As I walk in and out of places (common places) like the drug store, or the city library, I think
how could anything extraordinary happen here?
I mean, the people who work at these places file books for excitement or take drugs.
There was a girl in the library who was sorting DVDs,
and she had an intellectual conversation with the librarian, that went something like this…
“Flowers of Paris is a foreign film, but also a documentary. Perhaps, we should have a section devoted to foreign documentaries so that I know where to file it.”
She had a thick face, with a layer of condensed sweat on her round cheeks, that made her glow, but not in a good way.
The librarian was a man, 55 years of age, bald, skinny, always wore sweaters because he thought it made him look more intellectual, and he drove a Porsche—the cheapest one on the line. He was a patient man, who frequently listened to insane lonely ladies who were writing novels and professing their love to him by saying that he was a central character in their books.
The point is, people like this live in neat houses, and never allow their lives to get too messy. They explore the world in their living rooms, and they gossip to fill their lonely evenings with drama.
One of the most boring places, is the local city golf course, and this story, is one that I heard while playing golf with a 50-year-old drunk. He was a self-professed failure, but happy. No wife. No kids. No job. He told me, he read novels because he hated TV, but he doesn’t figure into this story too much.
Bill was a regular (The drunk guy isn’t Bill).
A lawyer at an education conference told him that golf was a good way to lose weight and reduce his stress. He was a principal at a local middle school who hated kids, but stuck with it because he was too close to retirement.
Dogs know the nature of a man, and when Bill walked up the fairways, they barked at him, and he would bark back.
On a cold afternoon, a couple of them got loose, and followed him around the golf course, stealing his golf balls. Occasionally, he screamed at them, like he was possessed by demons, but this only turned them into the hounds from hell. They kept barking, and two more pit-bulls joined them.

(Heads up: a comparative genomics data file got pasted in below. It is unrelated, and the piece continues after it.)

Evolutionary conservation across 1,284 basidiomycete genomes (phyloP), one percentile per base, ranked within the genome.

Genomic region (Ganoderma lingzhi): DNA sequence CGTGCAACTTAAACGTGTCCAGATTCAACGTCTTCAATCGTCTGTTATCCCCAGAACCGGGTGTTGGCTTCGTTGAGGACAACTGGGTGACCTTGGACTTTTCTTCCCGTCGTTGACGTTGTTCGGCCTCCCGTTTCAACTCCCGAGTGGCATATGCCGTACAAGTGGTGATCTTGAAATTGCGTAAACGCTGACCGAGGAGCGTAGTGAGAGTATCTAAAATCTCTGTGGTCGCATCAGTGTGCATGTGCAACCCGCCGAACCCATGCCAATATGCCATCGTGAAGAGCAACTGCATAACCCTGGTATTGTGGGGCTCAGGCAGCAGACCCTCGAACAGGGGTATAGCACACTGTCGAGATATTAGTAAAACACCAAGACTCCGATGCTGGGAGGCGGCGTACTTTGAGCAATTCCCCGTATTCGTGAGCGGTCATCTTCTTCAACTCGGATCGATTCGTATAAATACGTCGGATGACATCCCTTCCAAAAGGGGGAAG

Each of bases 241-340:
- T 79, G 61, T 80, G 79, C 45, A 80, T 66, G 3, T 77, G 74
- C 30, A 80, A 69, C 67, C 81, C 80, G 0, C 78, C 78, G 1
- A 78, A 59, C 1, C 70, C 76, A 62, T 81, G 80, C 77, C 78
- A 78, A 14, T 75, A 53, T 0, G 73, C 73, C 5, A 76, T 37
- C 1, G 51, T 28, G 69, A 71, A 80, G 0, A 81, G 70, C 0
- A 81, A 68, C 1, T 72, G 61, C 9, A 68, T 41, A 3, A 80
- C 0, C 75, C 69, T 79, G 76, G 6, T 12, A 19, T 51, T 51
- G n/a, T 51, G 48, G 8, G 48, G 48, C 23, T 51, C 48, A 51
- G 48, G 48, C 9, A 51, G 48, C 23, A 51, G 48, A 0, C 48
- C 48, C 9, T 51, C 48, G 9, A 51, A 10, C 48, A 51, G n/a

Bill carried a .22 pistol on his person at all times. He did this, in case he had to kill a kid at work. The public schools are turning into the wild wild west. Anyway, he fumbled for it in his pocket and dropped it like a football. When he reached for it, one of the dogs bit into his hand, and wouldn’t let go.
Bill got down onto his knees, to collect his gun, and another dog ripped into his throat.
Blood was squirting like a sprinkler. He tried to scream, but it only shot two yards farther, like a fire hose.
This is where the drunk comes into our story.
He told me that he had done some private investigating work in his younger years, and that’s why he still carried a .357 magnum.
“Ordinary people are dangerous,” he told me.
He pulled it, and fired four times, killing all the dogs.
When he walked onto the scene, Bill’s arms and legs were separated from his body, like he had been doing jumping jacks, or trying to make a snow angel in the grass. There was a big red mud puddle on the green, like a Christmas homicide in February.
It struck me as a strange story—
an unholy anomaly, in a peaceful neighborhood,
and whenever I played golf there, and a fog rolled in, and the dogs barked at me, I thought of the Hounds of the Baskervilles.
I work in education too.